If one said that our modern political scene resembled the spectacle of pro-wrestling, few might object to the statement. Indeed, I have never cared much for following the daily grind of politics, but I can see how it matters–even though I think many vastly overrate it. But I have never understood why anyone would like pro-wrestling. If we all know that it is essentially staged, and “fake,” why bother? The theater of it all is so obvious, yet people react to it so strongly. So too, our political discourse often seems so often cast in such stark terms, and who can say that this benefits us in any way?
Time for a confession . . . though I teach at a classical school, I have a hard time entering into most Greek drama. Aristophanes is fun, and I feel that I “get” Sophocles to a certain extent. But Euripides, and especially Aeschylus, have always seemed odd and distant. The action, the acting (those masks–how strange they seem to me), and the chorus take on such outsized proportions that the plays seems to offer no avenue to enter into the story. The characters almost become Ideas in awkward human form. Here stands “Rage,” there goes “Justice,” and so on.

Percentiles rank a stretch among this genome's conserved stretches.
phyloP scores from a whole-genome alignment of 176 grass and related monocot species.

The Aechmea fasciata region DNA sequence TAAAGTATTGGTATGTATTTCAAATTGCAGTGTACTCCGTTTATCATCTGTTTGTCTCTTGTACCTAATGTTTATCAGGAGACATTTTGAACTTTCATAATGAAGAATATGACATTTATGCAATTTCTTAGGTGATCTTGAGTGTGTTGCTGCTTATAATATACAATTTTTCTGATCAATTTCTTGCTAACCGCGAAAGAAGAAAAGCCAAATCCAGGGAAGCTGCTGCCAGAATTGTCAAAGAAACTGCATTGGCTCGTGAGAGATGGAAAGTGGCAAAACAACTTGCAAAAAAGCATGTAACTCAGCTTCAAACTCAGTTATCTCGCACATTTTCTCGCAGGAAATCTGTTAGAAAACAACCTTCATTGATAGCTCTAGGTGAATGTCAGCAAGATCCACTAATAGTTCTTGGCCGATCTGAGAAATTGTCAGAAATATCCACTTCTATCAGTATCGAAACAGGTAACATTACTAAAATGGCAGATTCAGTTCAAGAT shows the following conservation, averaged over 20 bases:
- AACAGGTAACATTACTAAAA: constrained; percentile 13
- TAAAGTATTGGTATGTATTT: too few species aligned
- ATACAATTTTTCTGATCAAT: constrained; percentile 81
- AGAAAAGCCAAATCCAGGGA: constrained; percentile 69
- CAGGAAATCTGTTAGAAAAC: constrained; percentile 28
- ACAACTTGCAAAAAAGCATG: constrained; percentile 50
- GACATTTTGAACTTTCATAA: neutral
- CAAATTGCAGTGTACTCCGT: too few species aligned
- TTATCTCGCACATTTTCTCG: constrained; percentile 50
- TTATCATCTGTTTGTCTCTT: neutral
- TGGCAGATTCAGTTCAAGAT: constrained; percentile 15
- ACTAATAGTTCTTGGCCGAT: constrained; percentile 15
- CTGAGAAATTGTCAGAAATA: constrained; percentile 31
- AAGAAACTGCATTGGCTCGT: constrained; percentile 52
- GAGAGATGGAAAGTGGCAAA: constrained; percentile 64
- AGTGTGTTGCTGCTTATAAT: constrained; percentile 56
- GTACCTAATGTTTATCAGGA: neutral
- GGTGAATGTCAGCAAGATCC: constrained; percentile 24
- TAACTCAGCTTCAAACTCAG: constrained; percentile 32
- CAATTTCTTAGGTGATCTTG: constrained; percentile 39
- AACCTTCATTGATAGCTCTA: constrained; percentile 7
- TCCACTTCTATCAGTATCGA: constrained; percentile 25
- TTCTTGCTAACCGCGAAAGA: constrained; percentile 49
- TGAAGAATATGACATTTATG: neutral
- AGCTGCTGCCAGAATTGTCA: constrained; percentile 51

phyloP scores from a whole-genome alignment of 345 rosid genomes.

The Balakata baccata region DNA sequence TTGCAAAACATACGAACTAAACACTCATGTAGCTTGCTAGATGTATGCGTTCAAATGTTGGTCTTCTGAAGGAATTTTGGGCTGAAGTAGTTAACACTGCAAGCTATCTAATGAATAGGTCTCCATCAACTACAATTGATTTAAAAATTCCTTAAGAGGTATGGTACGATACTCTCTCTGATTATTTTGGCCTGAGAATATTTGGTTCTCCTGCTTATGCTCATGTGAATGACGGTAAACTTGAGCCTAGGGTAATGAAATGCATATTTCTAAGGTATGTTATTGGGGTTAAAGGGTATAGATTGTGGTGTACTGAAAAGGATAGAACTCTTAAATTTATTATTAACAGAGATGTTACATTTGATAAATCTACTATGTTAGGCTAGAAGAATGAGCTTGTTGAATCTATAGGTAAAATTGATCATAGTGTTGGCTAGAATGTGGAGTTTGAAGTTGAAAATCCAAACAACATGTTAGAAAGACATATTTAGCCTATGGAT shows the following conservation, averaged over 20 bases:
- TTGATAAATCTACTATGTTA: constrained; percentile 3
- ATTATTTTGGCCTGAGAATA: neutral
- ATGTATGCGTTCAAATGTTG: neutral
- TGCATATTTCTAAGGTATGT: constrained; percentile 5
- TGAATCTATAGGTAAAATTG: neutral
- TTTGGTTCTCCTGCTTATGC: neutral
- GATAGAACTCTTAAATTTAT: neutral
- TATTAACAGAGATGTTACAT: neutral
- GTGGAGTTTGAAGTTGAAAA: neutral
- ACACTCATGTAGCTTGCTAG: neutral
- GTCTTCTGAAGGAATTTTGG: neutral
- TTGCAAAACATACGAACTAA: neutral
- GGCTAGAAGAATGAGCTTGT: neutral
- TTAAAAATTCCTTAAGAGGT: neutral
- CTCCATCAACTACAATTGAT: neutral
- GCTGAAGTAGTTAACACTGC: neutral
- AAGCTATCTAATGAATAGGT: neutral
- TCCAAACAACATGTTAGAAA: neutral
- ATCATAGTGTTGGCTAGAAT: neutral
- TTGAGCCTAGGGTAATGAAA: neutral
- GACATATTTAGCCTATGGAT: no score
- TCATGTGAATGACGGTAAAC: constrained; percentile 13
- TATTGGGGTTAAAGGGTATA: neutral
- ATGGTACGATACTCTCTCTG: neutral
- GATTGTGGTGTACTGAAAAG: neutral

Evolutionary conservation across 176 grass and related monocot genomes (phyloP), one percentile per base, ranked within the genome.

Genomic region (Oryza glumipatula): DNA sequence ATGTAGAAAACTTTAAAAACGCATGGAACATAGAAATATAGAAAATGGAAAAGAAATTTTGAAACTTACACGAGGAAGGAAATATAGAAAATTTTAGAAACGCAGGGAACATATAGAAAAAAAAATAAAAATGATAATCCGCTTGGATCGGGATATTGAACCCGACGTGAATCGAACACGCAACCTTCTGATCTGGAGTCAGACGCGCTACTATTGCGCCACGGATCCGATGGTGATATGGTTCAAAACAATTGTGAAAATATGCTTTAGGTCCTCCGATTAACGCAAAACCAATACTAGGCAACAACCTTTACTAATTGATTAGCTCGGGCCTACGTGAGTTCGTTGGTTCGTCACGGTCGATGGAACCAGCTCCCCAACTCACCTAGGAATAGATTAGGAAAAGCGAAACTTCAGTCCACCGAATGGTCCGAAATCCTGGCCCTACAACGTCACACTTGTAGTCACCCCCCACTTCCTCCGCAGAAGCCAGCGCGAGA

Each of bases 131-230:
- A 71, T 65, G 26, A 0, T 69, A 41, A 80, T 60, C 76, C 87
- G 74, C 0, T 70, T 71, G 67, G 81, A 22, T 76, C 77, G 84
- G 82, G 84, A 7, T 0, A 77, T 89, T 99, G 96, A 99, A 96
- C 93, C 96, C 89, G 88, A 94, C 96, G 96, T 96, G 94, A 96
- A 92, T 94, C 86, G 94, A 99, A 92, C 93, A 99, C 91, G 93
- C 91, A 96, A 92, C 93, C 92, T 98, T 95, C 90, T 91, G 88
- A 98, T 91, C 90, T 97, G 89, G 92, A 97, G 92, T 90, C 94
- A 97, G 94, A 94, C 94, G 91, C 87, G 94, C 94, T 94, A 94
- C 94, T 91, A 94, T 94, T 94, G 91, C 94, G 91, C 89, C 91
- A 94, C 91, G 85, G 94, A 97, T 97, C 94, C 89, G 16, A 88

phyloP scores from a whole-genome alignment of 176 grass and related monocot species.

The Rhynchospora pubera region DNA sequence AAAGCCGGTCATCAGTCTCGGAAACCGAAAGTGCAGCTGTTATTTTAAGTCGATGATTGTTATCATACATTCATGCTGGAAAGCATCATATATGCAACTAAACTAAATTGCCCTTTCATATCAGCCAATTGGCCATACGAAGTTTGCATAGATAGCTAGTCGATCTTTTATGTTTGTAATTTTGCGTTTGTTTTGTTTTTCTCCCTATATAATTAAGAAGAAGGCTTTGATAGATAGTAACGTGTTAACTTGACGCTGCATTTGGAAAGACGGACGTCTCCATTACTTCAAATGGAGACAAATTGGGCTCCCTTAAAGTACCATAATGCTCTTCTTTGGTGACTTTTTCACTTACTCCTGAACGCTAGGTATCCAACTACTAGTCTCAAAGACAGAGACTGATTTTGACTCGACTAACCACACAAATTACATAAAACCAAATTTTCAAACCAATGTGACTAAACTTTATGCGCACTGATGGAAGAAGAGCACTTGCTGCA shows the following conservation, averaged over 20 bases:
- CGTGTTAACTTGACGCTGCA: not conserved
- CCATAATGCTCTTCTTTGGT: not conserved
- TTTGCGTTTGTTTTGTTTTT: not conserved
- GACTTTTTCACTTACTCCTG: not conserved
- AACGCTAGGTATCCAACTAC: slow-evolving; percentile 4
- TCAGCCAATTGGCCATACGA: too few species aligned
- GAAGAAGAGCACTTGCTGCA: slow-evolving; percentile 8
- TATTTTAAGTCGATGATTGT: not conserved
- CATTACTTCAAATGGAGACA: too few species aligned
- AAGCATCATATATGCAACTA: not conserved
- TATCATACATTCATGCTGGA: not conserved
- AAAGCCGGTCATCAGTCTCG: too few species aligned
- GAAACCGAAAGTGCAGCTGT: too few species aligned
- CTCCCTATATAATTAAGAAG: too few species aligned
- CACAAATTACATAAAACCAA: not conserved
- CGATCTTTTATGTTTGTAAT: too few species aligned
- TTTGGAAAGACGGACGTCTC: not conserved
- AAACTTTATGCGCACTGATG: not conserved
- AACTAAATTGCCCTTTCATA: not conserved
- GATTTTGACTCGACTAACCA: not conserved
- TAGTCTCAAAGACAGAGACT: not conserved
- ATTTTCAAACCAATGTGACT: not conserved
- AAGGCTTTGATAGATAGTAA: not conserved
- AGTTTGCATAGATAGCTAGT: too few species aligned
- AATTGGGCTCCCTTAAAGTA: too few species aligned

But the Greek’s founded western civilization. They produced spectacular achievements in philosophy, science, architecture, and the like. So, Greek drama must be “high culture,” on par with these other elements of their civilization . . . ? If the Greeks are not being “lazy” with their dramatic works, we should consider whether or not “high culture” must always be subtle and refined like the Parthenon.*
In an intriguing essay Roland Barthes writes that,